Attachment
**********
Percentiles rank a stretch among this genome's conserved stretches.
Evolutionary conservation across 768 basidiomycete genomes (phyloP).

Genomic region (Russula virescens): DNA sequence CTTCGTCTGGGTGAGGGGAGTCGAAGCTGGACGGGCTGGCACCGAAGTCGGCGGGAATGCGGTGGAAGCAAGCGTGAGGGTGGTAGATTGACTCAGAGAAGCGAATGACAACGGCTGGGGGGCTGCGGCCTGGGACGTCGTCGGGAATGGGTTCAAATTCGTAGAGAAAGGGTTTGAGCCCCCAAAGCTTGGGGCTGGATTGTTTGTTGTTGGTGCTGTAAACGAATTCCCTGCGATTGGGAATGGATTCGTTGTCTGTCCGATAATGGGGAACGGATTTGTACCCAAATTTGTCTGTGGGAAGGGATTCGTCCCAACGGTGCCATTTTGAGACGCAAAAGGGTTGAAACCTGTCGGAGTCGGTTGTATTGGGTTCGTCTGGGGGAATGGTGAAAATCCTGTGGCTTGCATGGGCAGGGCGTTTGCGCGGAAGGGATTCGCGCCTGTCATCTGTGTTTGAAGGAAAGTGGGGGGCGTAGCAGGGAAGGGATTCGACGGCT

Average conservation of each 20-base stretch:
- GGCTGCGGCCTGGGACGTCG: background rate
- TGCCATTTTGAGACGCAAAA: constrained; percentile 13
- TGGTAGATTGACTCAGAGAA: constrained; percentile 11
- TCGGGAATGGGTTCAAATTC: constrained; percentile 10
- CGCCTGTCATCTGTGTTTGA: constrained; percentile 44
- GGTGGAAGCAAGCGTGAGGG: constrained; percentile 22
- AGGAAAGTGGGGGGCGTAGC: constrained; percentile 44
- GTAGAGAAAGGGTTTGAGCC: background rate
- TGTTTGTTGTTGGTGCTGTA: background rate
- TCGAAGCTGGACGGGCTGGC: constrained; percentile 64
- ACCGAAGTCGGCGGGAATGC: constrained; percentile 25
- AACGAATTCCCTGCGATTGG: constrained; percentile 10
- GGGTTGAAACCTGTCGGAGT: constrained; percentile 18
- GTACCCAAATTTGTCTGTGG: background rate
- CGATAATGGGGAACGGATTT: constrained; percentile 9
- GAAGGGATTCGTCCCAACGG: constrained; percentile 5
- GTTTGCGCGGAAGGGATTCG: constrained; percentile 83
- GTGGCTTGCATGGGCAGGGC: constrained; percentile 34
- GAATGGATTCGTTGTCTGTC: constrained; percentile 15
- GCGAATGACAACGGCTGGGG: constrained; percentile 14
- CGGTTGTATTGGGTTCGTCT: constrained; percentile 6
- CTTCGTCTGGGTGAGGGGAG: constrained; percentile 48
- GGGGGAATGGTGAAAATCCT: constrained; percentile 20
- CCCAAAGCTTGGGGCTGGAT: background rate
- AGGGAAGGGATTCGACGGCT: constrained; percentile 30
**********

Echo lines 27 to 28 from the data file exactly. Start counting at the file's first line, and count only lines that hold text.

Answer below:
- GGGGGAATGGTGAAAATCCT: constrained; percentile 20
- CCCAAAGCTTGGGGCTGGAT: background rate